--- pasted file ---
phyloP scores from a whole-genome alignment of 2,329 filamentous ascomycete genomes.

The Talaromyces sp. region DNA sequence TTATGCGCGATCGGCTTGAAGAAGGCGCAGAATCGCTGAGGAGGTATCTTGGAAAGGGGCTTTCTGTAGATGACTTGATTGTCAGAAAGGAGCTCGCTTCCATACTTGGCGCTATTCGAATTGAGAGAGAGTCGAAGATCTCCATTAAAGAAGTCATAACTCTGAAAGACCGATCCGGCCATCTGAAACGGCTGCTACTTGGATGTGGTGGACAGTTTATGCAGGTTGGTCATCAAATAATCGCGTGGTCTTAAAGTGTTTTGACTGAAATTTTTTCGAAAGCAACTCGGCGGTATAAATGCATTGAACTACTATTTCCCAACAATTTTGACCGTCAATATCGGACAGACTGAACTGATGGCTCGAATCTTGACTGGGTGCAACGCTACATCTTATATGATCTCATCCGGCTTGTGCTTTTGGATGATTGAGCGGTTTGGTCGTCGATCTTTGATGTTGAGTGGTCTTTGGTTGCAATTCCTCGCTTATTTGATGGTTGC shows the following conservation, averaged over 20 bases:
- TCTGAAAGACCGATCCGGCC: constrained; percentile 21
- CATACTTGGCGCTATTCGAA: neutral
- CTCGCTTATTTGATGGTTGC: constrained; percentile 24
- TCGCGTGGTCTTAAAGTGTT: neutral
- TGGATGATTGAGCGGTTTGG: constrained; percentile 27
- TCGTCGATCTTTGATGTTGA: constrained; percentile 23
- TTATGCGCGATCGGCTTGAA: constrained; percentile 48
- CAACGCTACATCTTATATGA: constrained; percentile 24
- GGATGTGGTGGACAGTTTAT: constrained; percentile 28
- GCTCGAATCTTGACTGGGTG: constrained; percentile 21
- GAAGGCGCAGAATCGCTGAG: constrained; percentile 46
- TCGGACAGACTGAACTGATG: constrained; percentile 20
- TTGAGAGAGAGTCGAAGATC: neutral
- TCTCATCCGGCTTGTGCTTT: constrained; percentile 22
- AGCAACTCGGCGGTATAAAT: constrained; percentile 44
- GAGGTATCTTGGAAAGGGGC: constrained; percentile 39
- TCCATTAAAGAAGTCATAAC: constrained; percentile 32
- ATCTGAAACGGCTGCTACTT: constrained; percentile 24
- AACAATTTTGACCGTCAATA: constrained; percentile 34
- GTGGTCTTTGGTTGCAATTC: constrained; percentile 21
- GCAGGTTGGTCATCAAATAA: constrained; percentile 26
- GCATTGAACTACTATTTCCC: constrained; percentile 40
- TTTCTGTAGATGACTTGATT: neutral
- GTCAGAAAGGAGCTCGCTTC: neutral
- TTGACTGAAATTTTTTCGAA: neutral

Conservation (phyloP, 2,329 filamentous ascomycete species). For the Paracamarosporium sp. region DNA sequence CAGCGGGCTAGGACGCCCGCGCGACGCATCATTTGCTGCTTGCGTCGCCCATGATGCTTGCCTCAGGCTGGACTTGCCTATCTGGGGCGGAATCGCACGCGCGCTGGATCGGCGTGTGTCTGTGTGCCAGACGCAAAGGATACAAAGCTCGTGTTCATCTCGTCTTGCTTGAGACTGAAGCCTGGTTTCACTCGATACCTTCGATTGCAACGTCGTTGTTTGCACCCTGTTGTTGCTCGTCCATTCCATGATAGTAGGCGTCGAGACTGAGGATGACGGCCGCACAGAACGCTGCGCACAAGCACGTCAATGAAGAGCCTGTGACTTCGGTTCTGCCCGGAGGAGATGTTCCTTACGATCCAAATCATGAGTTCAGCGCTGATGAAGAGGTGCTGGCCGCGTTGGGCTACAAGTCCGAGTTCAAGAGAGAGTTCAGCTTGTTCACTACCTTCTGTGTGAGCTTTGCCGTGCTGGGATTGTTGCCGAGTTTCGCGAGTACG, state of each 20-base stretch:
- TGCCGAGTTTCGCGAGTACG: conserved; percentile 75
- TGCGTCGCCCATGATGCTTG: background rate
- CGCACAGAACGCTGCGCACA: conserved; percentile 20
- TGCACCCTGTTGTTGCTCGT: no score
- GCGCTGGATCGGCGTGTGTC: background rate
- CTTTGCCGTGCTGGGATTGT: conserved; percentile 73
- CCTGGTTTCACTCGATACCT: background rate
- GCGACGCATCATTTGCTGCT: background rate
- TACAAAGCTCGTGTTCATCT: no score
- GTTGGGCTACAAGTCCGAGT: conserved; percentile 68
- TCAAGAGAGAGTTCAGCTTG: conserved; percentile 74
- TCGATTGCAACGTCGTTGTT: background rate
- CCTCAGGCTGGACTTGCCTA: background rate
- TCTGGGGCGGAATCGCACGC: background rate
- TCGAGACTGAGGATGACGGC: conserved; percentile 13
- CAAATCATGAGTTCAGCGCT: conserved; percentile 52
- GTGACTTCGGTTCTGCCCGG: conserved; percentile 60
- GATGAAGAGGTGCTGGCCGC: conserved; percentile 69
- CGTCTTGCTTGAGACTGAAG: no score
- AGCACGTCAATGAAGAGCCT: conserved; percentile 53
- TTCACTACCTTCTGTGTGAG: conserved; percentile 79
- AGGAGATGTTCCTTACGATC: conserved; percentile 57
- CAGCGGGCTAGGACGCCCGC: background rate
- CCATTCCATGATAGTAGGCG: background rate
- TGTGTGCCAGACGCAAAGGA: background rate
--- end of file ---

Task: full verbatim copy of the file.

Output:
phyloP scores from a whole-genome alignment of 2,329 filamentous ascomycete genomes.

The Talaromyces sp. region DNA sequence TTATGCGCGATCGGCTTGAAGAAGGCGCAGAATCGCTGAGGAGGTATCTTGGAAAGGGGCTTTCTGTAGATGACTTGATTGTCAGAAAGGAGCTCGCTTCCATACTTGGCGCTATTCGAATTGAGAGAGAGTCGAAGATCTCCATTAAAGAAGTCATAACTCTGAAAGACCGATCCGGCCATCTGAAACGGCTGCTACTTGGATGTGGTGGACAGTTTATGCAGGTTGGTCATCAAATAATCGCGTGGTCTTAAAGTGTTTTGACTGAAATTTTTTCGAAAGCAACTCGGCGGTATAAATGCATTGAACTACTATTTCCCAACAATTTTGACCGTCAATATCGGACAGACTGAACTGATGGCTCGAATCTTGACTGGGTGCAACGCTACATCTTATATGATCTCATCCGGCTTGTGCTTTTGGATGATTGAGCGGTTTGGTCGTCGATCTTTGATGTTGAGTGGTCTTTGGTTGCAATTCCTCGCTTATTTGATGGTTGC shows the following conservation, averaged over 20 bases:
- TCTGAAAGACCGATCCGGCC: constrained; percentile 21
- CATACTTGGCGCTATTCGAA: neutral
- CTCGCTTATTTGATGGTTGC: constrained; percentile 24
- TCGCGTGGTCTTAAAGTGTT: neutral
- TGGATGATTGAGCGGTTTGG: constrained; percentile 27
- TCGTCGATCTTTGATGTTGA: constrained; percentile 23
- TTATGCGCGATCGGCTTGAA: constrained; percentile 48
- CAACGCTACATCTTATATGA: constrained; percentile 24
- GGATGTGGTGGACAGTTTAT: constrained; percentile 28
- GCTCGAATCTTGACTGGGTG: constrained; percentile 21
- GAAGGCGCAGAATCGCTGAG: constrained; percentile 46
- TCGGACAGACTGAACTGATG: constrained; percentile 20
- TTGAGAGAGAGTCGAAGATC: neutral
- TCTCATCCGGCTTGTGCTTT: constrained; percentile 22
- AGCAACTCGGCGGTATAAAT: constrained; percentile 44
- GAGGTATCTTGGAAAGGGGC: constrained; percentile 39
- TCCATTAAAGAAGTCATAAC: constrained; percentile 32
- ATCTGAAACGGCTGCTACTT: constrained; percentile 24
- AACAATTTTGACCGTCAATA: constrained; percentile 34
- GTGGTCTTTGGTTGCAATTC: constrained; percentile 21
- GCAGGTTGGTCATCAAATAA: constrained; percentile 26
- GCATTGAACTACTATTTCCC: constrained; percentile 40
- TTTCTGTAGATGACTTGATT: neutral
- GTCAGAAAGGAGCTCGCTTC: neutral
- TTGACTGAAATTTTTTCGAA: neutral

Conservation (phyloP, 2,329 filamentous ascomycete species). For the Paracamarosporium sp. region DNA sequence CAGCGGGCTAGGACGCCCGCGCGACGCATCATTTGCTGCTTGCGTCGCCCATGATGCTTGCCTCAGGCTGGACTTGCCTATCTGGGGCGGAATCGCACGCGCGCTGGATCGGCGTGTGTCTGTGTGCCAGACGCAAAGGATACAAAGCTCGTGTTCATCTCGTCTTGCTTGAGACTGAAGCCTGGTTTCACTCGATACCTTCGATTGCAACGTCGTTGTTTGCACCCTGTTGTTGCTCGTCCATTCCATGATAGTAGGCGTCGAGACTGAGGATGACGGCCGCACAGAACGCTGCGCACAAGCACGTCAATGAAGAGCCTGTGACTTCGGTTCTGCCCGGAGGAGATGTTCCTTACGATCCAAATCATGAGTTCAGCGCTGATGAAGAGGTGCTGGCCGCGTTGGGCTACAAGTCCGAGTTCAAGAGAGAGTTCAGCTTGTTCACTACCTTCTGTGTGAGCTTTGCCGTGCTGGGATTGTTGCCGAGTTTCGCGAGTACG, state of each 20-base stretch:
- TGCCGAGTTTCGCGAGTACG: conserved; percentile 75
- TGCGTCGCCCATGATGCTTG: background rate
- CGCACAGAACGCTGCGCACA: conserved; percentile 20
- TGCACCCTGTTGTTGCTCGT: no score
- GCGCTGGATCGGCGTGTGTC: background rate
- CTTTGCCGTGCTGGGATTGT: conserved; percentile 73
- CCTGGTTTCACTCGATACCT: background rate
- GCGACGCATCATTTGCTGCT: background rate
- TACAAAGCTCGTGTTCATCT: no score
- GTTGGGCTACAAGTCCGAGT: conserved; percentile 68
- TCAAGAGAGAGTTCAGCTTG: conserved; percentile 74
- TCGATTGCAACGTCGTTGTT: background rate
- CCTCAGGCTGGACTTGCCTA: background rate
- TCTGGGGCGGAATCGCACGC: background rate
- TCGAGACTGAGGATGACGGC: conserved; percentile 13
- CAAATCATGAGTTCAGCGCT: conserved; percentile 52
- GTGACTTCGGTTCTGCCCGG: conserved; percentile 60
- GATGAAGAGGTGCTGGCCGC: conserved; percentile 69
- CGTCTTGCTTGAGACTGAAG: no score
- AGCACGTCAATGAAGAGCCT: conserved; percentile 53
- TTCACTACCTTCTGTGTGAG: conserved; percentile 79
- AGGAGATGTTCCTTACGATC: conserved; percentile 57
- CAGCGGGCTAGGACGCCCGC: background rate
- CCATTCCATGATAGTAGGCG: background rate
- TGTGTGCCAGACGCAAAGGA: background rate